SPRINGFIELD—Since filing a pair of reports earlier this month, Hispanic Latino Leaders Now Independent Expenditure PAC (HLLN), has been busy. The SuperPAC, with a stated mission of electing Latinos and flush with cash from home care executive Cesar Ruiz, has begun to move into this year’s elections.
With barely three weeks until the preliminary on September 12, the candidates for mayor of Springfield have begun to face off in formal settings. This month, therapist David Ciampi, at-large Councilor Justin Hurst, Council President Jesse Lederman and State Rep Orlando Ramos have the chance to challenge the mayor to his face.
Four weeks before E-day yet another candidate for mayor of Springfield is going on television. City Council President Jesse Lederman has purchased ad time on WWLP, the more-watched of the region’s two major broadcast stations, with more buys expected. His WWLP run follows City Councilor
Days after the incumbent bought his first batch of airtime ahead of the September mayoral preliminary in Springfield, one of his major challengers has followed suit. At-large City Councilor Justin Hurst went up on television Thursday morning with a one minute spott.
Thanks to his reelection war chest’s sheer size and robust monthly fundraising, Domenic Sarno still has the most money among Springfield mayoral candidates. Yet, his monthly burn rate has reached nearly $50,000. Money is not the only campaign finance story in June, though.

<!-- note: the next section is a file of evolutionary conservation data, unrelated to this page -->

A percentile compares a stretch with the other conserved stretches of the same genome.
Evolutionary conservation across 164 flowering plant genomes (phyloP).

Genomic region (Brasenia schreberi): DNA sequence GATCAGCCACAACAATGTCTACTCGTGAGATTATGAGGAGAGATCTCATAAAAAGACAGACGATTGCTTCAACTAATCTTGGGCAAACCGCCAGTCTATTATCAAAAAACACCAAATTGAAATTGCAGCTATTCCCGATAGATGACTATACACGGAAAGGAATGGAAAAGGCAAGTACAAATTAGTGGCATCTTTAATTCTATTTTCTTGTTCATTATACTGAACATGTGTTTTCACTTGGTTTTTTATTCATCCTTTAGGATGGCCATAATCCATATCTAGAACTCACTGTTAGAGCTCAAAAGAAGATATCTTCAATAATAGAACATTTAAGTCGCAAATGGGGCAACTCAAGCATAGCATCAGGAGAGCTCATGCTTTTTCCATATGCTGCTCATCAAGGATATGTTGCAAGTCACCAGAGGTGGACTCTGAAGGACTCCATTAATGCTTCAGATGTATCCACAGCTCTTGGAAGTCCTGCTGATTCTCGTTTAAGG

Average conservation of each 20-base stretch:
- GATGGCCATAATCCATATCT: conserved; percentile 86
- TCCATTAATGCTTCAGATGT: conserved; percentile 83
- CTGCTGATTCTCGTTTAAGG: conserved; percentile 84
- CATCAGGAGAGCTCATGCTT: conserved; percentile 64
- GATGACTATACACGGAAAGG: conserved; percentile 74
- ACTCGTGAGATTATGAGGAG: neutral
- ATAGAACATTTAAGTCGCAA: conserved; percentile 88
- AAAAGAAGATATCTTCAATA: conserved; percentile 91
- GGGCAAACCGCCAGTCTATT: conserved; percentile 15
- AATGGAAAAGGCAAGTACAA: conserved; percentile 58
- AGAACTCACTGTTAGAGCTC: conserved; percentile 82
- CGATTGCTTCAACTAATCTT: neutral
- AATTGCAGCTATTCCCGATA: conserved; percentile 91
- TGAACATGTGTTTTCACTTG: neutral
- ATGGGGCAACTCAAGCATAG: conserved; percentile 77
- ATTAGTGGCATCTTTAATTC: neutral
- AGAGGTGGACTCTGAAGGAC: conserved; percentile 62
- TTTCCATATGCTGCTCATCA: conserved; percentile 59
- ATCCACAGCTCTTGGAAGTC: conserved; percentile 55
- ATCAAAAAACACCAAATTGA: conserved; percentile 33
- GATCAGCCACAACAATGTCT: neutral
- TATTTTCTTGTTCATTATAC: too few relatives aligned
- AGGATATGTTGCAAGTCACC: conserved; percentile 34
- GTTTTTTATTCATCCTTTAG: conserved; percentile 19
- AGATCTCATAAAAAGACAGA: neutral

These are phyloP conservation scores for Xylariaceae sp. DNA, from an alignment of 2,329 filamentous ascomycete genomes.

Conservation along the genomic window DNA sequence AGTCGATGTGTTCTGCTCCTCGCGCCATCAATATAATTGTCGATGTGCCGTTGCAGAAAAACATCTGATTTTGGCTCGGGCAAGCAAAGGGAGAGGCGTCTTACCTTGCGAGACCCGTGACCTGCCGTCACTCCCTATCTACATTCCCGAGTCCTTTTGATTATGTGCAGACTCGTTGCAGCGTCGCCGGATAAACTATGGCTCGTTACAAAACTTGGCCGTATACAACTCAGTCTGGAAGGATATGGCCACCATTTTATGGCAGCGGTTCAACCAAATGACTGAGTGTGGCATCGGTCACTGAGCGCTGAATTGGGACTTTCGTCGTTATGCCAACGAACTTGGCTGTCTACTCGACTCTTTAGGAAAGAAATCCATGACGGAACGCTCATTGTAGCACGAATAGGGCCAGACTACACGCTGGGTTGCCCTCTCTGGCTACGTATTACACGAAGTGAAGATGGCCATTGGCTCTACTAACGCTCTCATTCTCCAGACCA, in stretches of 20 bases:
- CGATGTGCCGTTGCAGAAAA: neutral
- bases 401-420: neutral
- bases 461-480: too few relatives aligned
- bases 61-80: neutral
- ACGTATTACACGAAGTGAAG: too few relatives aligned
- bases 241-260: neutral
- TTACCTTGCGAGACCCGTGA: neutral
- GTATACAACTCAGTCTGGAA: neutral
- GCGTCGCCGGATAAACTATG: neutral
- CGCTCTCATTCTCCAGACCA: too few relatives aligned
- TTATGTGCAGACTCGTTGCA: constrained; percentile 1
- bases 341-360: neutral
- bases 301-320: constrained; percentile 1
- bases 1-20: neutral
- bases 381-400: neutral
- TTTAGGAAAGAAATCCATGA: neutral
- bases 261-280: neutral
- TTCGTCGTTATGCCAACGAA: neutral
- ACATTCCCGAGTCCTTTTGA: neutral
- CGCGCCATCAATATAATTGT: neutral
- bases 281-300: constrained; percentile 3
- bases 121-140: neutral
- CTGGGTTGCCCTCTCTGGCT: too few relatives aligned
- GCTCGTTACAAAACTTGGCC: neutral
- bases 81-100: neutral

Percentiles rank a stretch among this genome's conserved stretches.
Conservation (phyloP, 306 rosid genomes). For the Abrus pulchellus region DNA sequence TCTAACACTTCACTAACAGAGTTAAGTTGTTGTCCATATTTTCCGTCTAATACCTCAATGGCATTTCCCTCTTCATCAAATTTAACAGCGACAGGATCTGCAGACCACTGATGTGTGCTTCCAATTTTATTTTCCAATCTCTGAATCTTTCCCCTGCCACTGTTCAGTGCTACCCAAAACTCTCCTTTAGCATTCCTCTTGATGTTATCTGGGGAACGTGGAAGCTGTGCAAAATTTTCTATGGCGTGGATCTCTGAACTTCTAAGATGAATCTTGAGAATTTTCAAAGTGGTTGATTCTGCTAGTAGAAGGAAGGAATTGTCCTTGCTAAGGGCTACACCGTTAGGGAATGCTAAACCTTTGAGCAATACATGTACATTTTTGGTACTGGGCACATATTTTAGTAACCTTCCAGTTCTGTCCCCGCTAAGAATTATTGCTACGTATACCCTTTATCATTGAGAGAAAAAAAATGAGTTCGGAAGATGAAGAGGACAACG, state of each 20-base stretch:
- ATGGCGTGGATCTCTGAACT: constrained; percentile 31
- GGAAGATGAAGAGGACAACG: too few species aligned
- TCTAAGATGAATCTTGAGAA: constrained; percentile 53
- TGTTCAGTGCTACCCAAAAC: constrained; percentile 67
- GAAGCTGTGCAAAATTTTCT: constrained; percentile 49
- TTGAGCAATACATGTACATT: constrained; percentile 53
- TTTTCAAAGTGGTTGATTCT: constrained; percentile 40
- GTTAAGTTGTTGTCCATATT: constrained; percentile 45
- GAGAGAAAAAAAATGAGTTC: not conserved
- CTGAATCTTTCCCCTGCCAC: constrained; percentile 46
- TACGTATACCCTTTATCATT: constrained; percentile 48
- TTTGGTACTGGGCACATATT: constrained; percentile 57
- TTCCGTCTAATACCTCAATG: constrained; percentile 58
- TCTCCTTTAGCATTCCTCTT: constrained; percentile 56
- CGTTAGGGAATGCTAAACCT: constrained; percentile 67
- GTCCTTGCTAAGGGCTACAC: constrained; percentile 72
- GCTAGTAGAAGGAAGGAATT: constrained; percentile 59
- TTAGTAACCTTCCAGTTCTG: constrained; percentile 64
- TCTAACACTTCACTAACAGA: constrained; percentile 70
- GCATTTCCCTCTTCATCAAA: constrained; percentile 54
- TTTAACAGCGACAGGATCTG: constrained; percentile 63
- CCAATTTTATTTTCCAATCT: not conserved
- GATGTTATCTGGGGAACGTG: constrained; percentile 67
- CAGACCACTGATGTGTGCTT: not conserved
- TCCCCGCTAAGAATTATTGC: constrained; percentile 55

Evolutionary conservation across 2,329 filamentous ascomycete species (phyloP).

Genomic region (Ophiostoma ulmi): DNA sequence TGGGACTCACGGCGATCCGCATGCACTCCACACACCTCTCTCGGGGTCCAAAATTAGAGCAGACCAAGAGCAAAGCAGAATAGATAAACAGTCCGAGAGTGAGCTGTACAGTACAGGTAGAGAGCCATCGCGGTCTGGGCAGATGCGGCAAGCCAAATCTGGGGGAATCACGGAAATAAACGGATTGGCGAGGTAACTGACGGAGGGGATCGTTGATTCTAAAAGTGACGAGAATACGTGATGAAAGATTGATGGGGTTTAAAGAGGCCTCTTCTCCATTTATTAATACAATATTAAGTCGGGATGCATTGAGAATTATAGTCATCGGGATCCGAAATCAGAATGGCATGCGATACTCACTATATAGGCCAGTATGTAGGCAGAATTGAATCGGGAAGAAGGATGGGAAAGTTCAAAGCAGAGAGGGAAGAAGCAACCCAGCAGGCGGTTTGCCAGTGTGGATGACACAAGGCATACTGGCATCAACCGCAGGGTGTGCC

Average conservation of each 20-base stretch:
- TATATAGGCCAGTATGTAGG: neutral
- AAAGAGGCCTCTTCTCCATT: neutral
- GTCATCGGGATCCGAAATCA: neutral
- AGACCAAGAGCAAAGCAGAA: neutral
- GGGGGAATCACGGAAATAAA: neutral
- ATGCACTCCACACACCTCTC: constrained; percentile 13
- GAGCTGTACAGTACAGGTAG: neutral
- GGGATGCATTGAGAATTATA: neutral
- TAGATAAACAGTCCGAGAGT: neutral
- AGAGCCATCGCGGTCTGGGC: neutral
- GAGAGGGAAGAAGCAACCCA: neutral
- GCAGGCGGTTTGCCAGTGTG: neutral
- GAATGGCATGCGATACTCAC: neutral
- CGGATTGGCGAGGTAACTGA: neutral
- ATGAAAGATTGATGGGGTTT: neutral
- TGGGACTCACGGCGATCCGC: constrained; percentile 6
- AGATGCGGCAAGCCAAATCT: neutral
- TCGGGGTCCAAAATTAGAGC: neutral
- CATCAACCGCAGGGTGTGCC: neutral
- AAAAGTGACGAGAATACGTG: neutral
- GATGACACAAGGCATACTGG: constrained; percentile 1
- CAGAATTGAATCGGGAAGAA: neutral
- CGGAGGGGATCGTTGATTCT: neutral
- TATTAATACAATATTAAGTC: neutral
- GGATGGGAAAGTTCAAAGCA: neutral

Over $21 million in bonding was before the Springfield City Council last Monday, weeks after Mayor Domenic Sarno successfully pushed his budget through. Nearly all of these were normal capital projects that do not belong in the budget anyway.
On June 20, for the first time since the shroud of the coronavirus fell upon Springfield, city councilors confronted Mayor Domenic Sarno, faccie e faccie, in chambers as he presented his budget for new fiscal year.
The budget process is always political. This is true whether the context is the hottest set of races Springfield has seen in a decade or not. Yet, on display at the City Council meeting last Monday was proof that chambers had become an area in the city’s political battlefield this cycle.
Patterns that began to emerge in April campaign finance reports for the Springfield mayoral race came into clearer focus in May. Incumbent Domenic Sarno took back the top fundraiser spot, but his monster spending put him into a deficit while two of his challengers kept building their reserves.
Challengers to Springfield Mayor Domenic Sarno enjoyed some brisk fundraising as the race itself picks up speed. While May reports, which will be due in a few days, should show whether candidates can maintain this pace, the April numbers could alter some of the assumptions about the money race.